Infrastructure Australia & rail in 2011
In Part 2 of this Special 2-Part Series, Mark Carter continues to examine the rail projects that made Infrastructure Australia's 2011 Infrastructure Priority List and looks at the issue, where will the money come from to fund them?
Last month, Infrastructure Australia (IA) released its annual Infrastructure Priority List, and last week’s newswire provided a summary of some of the major rail projects identified as having potential or having been developed to a stage where they should considered to have priority in the funding pipeline.
In total, IA has identified close to $87bn worth of infrastructure projects across all modes and themes that it believes tick all the right boxes, of which between 20% and 25% in value would be potential rail projects.
In fact, the bulk of the proposed rail projects in the current priority list revolve around urban public transport developments which have been identified under IA’s “Transforming Our Cities” theme.
The proposed urban rail projects are:
- Melbourne Metro - Stage 1 and Stage 2
- Brisbane - Cross River Rail
- Melton (Victoria) - electrification and duplication
- Gold Coast rail - duplication and extension
- Sydney Cityrail - capacity improvements and expansion
- Grade separation of the interstate corridor at two locations Adelaide that will also greatly benefit the suburban rail network
With the exception of the Cityrail and Adelaide projects, all of these proposals have pretty hefty price tags, anywhere between $1bn and $8bn. All are currently largely unfunded and this reflects a key issue with all of IA’s infrastructure "themes".
The question continues to be though, where will the money come from?
Reading between the lines of IA’s report it is obvious that there is a good degree of frustration with the overall pace of reform in regard to infrastructure development and investment, which IA chairman Rod Eddington describes as, “frustratingly slow”.
In response to this Infrastructure Australia has set up an Infrastructure Financing Working Group to identify new ways of financing infrastructure.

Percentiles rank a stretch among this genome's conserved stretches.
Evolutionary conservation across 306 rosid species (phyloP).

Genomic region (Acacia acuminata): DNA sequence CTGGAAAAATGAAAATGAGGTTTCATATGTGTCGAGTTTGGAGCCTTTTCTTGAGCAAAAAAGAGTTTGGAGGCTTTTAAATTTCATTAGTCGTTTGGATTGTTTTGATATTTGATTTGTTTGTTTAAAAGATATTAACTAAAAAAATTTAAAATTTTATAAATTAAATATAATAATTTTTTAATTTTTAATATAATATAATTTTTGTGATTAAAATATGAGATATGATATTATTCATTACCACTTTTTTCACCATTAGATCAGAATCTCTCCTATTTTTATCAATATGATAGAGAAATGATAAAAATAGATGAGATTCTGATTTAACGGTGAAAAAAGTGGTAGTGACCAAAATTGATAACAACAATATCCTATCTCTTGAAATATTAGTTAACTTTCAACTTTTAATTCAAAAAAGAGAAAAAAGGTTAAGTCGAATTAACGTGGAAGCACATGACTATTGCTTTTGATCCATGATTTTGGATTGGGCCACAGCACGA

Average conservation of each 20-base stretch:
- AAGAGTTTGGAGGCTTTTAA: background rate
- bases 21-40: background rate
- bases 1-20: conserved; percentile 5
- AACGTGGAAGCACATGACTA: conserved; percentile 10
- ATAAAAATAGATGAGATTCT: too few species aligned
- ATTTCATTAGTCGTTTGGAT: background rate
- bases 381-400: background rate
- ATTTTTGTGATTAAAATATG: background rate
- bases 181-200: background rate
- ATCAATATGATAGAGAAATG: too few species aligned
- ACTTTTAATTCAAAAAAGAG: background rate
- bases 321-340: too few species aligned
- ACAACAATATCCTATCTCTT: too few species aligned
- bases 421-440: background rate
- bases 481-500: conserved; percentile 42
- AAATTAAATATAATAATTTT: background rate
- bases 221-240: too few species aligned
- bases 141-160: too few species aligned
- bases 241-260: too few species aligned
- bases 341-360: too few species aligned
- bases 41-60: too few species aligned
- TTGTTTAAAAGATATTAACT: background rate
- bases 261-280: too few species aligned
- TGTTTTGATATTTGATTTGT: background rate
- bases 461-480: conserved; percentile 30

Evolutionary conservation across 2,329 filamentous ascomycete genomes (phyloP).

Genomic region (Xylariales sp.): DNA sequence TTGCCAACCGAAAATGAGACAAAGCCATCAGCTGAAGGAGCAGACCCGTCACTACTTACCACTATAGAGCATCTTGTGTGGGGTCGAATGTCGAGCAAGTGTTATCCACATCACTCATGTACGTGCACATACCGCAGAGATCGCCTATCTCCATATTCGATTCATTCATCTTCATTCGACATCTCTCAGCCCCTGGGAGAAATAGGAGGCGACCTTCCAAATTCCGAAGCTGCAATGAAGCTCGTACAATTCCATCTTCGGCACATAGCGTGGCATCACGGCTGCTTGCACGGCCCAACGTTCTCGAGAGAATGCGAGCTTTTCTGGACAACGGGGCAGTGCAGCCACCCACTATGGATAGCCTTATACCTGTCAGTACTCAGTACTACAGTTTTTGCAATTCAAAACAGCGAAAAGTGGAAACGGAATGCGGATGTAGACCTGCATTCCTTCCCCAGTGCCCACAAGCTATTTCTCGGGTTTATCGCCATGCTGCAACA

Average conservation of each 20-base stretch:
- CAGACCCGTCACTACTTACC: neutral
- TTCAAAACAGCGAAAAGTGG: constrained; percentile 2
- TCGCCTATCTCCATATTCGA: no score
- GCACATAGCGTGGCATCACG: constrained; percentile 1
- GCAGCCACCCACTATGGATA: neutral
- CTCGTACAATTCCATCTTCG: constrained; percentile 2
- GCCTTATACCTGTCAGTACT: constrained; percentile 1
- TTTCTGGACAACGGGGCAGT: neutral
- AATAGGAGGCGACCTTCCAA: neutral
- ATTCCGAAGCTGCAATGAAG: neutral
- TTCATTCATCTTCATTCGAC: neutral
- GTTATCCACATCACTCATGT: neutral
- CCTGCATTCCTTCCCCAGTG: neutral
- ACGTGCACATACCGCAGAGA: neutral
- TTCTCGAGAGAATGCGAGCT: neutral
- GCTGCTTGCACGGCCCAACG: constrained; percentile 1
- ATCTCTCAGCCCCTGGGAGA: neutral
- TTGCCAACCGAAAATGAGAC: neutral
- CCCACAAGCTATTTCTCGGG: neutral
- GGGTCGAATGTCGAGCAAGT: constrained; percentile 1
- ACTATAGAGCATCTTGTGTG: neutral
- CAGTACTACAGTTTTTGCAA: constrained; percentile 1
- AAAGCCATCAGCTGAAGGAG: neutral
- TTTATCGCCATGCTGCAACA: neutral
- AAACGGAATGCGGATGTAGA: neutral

The Group includes experts from the public and private sectors and will consider:
- Encouraging superannuation funds to invest in infrastructure by restructuring how projects are put to the market
- Updating guidelines on public-private partnerships, particularly in the area of demand risk
- Recycling of Government assets to fund investment in new infrastructure
- Finance models such as land value capture
Eddington says a key focus for IA over the next four years is financing reform - developing practical ways to secure additional private funds for investment in infrastructure.
“Action is needed to reform the way governments choose the right projects, finance those projects, and operate and maintain them," he said.
Even if some of this reform can be implemented, a hard enough task on its own, when it comes to public transport infrastructure is it really going to be possible to turn to the private sector for investment, especially when rail projects in general have such a poor track record with the private sector?
Governments have to recognise the nature of the beast and that the risks and returns generated by most rail infrastructure projects are just not attractive to the private sector and that a lot will have to change before they are.
While IA appears extremely supportive of public transport initiatives, it questions the commitment of governments and suggests some of the policy decisions that it feels will need to be made if we are to follow international trends and “drastically improve the provision and utilisation of public transport by 2025”.
The report questions whether governments can work together to improve public transport safety and reliability; introduce a single fare and ticketing system across Australia; and also extract better use from existing infrastructure.
It suggests better integration of public transport with land use planning, a policy that while blindingly obvious and the subject of countless reports and studies continues to virtually lacking at a state government level in Australia.
IA says it is strongly of the view that governments need to focus strongly on public transport in Australian cities and that this should include some continuing role from the Australian Government, something that until recently has been lacking.
It also highlights that more, and better, submissions will be required in the future to achieve the public transport system that Australia needs, and notes that many of the current public transport submissions are light on detailing the wider community benefits of their proposals.
To this end, IA is finalising a number of studies that are aimed at providing the foundation for a national public transport strategy.
It’s not just rail where there will need to be some innovative thinking in the future, as IA has shown that it will not be hoodwinked when it comes to new proposals.
IA received a number of submissions this year focussing on the development of large urban motorway projects which were presented as “freight” roads, despite the fact that 80% to 90% of the anticipated traffic be from private vehicles.
The expectation in these submissions was that the Australian Government would have to fund the lion’s share of the cost, but IA says that it is unlikely to support these projects in the future unless tolls are used to recover the bulk of the construction cost.